Link Roundups

Weekly Links

By Patrick Pierson.

Dosso Dossi, “Aeneas and Achates on the Libyan Coast,” c. 1520. Photo via National Gallery of Art.

Here are some stories to keep an eye on in Africa throughout 2017. Former Nigerian militants from the Niger Delta aren’t too happy with President Buhari. The frustration may be temporarily quelled, however – just this week, the government resumed the payment of cash stipends to former militants. Is al Shabab experiencing a resurgence in Somalia? A recent poll shows that many Liberians fear a return to war. Are UN peacekeeping efforts in Africa more harm than help? Gambia’s Yahya Jammeh appears to be recruiting mercenaries in an effort to retain power. Burundi’s longest running human rights organization has been banned. Questions have already begun to surface about Kenya’s upcoming election in August 2017. Here’s a roundup of some developments in the US-Africa partnership in 2016.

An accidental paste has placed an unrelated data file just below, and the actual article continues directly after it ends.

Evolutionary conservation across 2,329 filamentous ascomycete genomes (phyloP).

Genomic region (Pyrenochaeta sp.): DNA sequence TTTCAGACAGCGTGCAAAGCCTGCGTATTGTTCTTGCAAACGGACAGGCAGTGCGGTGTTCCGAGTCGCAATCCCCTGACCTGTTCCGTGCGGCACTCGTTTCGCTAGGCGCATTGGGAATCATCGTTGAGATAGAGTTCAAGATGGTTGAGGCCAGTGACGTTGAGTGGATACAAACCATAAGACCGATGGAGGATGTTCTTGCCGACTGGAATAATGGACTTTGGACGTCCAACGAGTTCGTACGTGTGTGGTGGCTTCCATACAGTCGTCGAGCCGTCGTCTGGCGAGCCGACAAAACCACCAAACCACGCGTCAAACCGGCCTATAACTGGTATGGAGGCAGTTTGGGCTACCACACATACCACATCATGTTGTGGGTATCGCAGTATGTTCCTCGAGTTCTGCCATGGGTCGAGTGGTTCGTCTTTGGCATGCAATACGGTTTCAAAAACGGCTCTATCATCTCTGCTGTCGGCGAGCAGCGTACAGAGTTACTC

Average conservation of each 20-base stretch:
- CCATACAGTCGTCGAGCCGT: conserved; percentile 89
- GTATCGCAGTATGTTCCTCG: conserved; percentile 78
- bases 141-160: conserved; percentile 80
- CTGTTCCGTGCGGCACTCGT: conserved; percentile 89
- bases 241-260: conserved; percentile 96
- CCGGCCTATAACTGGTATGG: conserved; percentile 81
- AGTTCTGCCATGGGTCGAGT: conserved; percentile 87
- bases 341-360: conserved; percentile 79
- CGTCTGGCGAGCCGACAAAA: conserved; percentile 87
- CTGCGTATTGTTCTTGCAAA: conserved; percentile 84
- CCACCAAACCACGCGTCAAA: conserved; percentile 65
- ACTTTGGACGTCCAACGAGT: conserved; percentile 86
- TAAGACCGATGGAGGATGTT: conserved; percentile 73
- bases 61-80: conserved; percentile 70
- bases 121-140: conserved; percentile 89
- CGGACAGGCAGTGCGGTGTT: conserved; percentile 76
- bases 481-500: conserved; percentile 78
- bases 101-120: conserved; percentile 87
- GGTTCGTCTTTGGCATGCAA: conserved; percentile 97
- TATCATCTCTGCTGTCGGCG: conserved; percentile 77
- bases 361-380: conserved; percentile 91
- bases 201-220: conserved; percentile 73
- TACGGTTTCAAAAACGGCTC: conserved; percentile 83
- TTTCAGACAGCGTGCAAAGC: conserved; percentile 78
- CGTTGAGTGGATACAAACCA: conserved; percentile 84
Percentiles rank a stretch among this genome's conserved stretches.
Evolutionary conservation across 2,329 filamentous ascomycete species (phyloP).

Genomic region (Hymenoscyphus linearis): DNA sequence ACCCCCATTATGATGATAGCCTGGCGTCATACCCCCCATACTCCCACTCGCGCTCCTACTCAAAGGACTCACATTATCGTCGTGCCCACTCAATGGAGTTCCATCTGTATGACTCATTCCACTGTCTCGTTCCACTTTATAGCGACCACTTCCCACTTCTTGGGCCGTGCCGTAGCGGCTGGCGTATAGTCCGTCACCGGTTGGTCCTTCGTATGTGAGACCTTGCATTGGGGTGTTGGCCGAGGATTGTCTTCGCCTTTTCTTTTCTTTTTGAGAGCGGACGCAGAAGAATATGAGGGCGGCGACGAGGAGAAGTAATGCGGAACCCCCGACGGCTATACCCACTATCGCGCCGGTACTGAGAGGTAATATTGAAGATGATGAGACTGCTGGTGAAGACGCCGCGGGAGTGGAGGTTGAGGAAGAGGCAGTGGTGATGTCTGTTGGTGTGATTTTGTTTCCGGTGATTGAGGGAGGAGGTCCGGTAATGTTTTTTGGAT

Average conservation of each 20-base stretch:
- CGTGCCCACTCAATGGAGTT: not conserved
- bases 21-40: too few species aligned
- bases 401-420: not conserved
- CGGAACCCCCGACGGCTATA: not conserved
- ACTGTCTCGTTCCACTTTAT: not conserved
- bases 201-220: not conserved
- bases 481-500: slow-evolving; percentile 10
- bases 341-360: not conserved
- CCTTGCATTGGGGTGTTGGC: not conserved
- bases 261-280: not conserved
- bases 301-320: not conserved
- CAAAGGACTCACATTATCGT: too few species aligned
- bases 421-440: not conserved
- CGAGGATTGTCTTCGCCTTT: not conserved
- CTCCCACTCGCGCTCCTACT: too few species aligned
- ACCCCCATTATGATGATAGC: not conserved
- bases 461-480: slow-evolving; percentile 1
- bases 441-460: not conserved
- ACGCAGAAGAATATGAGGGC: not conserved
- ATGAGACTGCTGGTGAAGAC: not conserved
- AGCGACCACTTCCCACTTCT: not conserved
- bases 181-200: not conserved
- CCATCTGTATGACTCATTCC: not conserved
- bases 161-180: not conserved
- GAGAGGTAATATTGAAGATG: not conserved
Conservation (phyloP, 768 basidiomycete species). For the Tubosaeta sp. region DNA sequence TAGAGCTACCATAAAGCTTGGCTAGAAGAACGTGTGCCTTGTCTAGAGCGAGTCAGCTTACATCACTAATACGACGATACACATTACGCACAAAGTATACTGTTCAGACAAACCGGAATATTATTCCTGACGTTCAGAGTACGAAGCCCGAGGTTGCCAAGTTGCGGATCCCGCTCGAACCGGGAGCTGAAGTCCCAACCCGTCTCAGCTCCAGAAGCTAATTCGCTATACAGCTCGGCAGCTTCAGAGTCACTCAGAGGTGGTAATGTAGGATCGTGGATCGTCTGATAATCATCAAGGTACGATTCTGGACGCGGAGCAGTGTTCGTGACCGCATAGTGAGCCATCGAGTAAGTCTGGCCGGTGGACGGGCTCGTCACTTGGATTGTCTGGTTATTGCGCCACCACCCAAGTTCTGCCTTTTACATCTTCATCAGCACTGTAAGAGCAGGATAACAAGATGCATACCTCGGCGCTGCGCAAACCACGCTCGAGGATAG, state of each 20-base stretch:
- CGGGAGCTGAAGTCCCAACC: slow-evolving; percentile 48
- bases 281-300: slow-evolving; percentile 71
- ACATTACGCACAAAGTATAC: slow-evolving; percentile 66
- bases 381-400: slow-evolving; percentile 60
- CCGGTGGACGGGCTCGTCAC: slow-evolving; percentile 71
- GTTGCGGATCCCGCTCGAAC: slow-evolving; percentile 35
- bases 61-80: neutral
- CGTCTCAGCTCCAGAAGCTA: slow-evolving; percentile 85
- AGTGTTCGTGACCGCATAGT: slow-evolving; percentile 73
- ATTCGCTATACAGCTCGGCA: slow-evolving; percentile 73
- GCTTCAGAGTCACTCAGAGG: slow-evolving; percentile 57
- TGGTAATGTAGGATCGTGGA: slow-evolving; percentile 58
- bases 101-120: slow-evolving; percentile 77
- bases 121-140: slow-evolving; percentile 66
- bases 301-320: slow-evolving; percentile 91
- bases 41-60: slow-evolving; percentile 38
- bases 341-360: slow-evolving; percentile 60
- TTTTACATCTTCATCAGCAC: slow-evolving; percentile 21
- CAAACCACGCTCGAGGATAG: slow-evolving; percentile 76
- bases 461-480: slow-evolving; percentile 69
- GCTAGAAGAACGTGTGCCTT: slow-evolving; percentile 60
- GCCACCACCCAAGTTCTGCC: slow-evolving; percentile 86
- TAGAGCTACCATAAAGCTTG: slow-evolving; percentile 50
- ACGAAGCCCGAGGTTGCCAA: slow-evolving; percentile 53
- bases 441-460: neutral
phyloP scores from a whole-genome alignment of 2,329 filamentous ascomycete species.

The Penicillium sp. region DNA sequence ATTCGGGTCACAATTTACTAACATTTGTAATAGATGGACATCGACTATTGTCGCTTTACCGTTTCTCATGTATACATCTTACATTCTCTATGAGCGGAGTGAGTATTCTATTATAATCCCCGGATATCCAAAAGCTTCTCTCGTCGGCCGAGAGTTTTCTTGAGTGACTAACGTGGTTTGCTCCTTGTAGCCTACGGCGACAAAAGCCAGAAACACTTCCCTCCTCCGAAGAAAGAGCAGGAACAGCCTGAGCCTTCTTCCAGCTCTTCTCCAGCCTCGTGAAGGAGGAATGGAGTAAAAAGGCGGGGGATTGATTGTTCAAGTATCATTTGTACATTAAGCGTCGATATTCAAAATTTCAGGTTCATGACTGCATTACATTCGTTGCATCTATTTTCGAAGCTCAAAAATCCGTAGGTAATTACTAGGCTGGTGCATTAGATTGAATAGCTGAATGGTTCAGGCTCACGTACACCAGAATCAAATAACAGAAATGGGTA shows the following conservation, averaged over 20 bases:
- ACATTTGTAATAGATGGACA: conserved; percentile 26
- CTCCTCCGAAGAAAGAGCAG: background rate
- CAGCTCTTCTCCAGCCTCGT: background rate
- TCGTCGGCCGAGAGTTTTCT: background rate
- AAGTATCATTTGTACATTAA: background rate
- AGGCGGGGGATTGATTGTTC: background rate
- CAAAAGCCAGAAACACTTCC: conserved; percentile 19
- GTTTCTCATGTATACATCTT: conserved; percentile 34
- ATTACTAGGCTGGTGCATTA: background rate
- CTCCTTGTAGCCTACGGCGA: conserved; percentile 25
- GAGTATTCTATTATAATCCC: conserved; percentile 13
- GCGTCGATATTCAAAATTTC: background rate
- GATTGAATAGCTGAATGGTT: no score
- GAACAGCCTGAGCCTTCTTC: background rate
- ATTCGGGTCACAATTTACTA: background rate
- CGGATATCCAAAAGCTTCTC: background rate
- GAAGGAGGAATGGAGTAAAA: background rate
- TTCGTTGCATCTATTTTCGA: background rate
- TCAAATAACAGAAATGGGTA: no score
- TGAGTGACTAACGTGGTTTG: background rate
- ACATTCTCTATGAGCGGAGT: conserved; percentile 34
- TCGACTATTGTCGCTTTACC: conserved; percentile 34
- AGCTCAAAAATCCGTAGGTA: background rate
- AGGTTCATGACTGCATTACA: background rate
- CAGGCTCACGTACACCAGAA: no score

After waiting for over a year, Haiti finally has a president-elect. In Mexico, government deregulation has gas prices rising and some citizens have taken to the streets in protest. Last weekend, prison riots in Brazil left nearly 60 inmates dead. More riots took place on Thursday in neighboring Roraima state – 33 prisoners died during the unrest. In the midst of the deadly riots, Pope Francis called for humane treatment of prisoners and a focus on “re-education and re-integration” both in Brazil and around the world. On a positive note, recent data shows that both El Salvador and Guatemala saw a decrease in homicides in 2016. This video documents the healthcare crisis taking place in Venezuela under the watch of President Maduro. Meanwhile, the Venezuelan opposition renewed their efforts to end Maduro’s “dictatorship.”

A number of car bomb attacks killed dozens in Baghdad on Monday. A Chinese submarine docked in Malaysia this week; this comes as two Russian ships stopped over in the Philippines. Chinese authorities have confirmed that a Chinese aircraft carrier recently conducted drills in the South China Sea. And in typical controversial fashion, President Duterte of the Philippines now claims some of his relatives have joined ISIS.

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